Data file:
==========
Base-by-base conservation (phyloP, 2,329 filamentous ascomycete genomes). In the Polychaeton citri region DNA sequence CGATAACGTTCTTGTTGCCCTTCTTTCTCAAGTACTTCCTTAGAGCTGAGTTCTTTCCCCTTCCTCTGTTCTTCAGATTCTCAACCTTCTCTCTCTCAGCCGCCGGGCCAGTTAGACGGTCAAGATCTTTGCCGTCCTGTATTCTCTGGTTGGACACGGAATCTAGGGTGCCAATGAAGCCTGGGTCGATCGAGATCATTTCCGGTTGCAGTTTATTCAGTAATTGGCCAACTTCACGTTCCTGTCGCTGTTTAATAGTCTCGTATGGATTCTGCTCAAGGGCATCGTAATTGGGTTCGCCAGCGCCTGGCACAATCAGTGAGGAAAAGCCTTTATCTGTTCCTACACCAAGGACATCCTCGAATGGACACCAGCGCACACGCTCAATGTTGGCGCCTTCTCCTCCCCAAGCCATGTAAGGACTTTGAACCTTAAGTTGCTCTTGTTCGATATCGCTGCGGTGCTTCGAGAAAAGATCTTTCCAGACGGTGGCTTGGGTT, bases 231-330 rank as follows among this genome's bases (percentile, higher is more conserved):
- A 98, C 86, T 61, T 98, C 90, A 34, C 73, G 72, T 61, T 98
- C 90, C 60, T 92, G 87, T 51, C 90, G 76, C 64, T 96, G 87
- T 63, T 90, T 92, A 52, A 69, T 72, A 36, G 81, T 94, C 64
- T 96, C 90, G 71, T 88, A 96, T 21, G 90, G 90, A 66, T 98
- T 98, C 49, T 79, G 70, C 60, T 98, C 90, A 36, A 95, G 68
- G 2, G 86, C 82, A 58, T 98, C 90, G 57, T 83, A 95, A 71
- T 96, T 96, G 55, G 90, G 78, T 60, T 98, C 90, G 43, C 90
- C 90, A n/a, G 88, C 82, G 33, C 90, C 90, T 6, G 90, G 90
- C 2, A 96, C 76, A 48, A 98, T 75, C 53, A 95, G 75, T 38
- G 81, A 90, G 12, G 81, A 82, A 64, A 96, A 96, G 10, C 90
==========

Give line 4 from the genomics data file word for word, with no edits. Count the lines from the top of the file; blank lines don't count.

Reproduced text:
- T 63, T 90, T 92, A 52, A 69, T 72, A 36, G 81, T 94, C 64